Are smartphones the choice of addiction for the 21st Century?
Date Posted: Thu, 25 Jul, 2019
By Andrew Mortimer, BBG Deputy Chairman
According to Psychology Today, nomophobia is the irrational fear of being without your mobile phone. Various studies have been conducted to measure the extent of this phobia and its affect on human behaviour and have concluded that approximately 57% of teenagers and 35% of adults check their phone within five minutes of waking while 66% and 38%, respectively, will check their device during the night. Moreover, teenagers will check their phone an average of 90 times during the day while adults will do so 33 times. A combined 74% of survey participants confirm that they look at their phones while walking. (Deloitte, 2017).
With these statistics in mind let’s take a look at the UK National Health Service's (NHS) definition of an addiction: not having control over doing, taking or using something to the point where it could be harmful to you.
Does this definition cause any alarm bells to thing for you or raise any red flags?
What if we draw parallels between smartphones and cigarettes?
In 1994, the top executives of the seven largest American tobacco firms testified in congress that they did not believe that cigarettes were addictive and harmful (New York Times). Of course, science has proven otherwise and public perception of the tobacco industry has undergone a revolution with both the public and governments demanding that the industry be more transparent and signpost the health risks to public understanding of the effects of smoking on their health. Is a similar fate awaiting the suppliers of popular smartphone content; namely the social media giants, online gaming firms and others in the “e” space? Should it?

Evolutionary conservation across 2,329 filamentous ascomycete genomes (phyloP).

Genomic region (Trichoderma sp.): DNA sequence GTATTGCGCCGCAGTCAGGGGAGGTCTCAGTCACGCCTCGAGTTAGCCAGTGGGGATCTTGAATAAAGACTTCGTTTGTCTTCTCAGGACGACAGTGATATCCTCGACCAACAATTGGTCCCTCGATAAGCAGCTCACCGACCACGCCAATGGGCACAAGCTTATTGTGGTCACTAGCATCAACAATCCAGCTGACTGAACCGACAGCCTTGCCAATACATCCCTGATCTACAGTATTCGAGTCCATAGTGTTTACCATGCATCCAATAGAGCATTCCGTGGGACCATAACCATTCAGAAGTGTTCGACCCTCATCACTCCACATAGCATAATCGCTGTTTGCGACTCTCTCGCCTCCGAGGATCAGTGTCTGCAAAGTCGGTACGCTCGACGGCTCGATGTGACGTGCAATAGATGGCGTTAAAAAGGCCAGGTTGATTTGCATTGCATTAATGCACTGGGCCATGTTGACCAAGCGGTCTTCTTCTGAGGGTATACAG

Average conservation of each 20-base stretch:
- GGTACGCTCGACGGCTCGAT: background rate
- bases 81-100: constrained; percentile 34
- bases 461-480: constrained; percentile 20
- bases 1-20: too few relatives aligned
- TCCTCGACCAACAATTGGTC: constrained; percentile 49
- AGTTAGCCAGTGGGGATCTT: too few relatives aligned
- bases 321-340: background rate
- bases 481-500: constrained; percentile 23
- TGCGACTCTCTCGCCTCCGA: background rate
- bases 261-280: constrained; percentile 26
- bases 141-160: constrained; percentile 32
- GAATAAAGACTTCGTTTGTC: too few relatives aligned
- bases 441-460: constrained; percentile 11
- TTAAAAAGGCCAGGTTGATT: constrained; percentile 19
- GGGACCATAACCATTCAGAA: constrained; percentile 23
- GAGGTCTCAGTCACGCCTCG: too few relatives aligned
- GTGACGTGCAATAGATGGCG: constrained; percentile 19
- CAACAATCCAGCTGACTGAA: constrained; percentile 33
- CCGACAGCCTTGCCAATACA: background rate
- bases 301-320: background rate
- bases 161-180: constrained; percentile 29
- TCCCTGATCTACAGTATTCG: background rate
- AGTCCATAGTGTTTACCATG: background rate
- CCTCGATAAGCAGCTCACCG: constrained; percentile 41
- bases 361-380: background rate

There is no easy answer to this and responsibility lies with us all. However, some important steps are now being considered which include:encouraging the design of more ethically responsible persuasive technologies; ensuring the protection of vulnerable users; design and implementation of robust controls on fake news and the detection of underage usage; raising awareness and focus on wellbeing; better 'policing' for appropriate advertising; providing the necessary funding for research to manage/avoid 'addictions' which would include the support of local help groups or addiction clinics; providing transparent reporting on action taken against fake news, underage usage and the use of persuasive technologies.
There is no 'crystal ball' available, but if history offers an insight to the future, the tobacco firms in the 90’s and the banks in the 00’s all underwent the wrath of both the public and government for their apparent failings.
Is the global, connected society's addiction to smartphones likely to dictate a similar fate for those operating in this space?
In the meantime, I will leave you with a quote I hope will provoke some honest thought about your, and your children's, schedule usage. It is a fascinating quote not because of what it says, but because of who said it: "We limit how much technology our kids use at home." Steve Jobs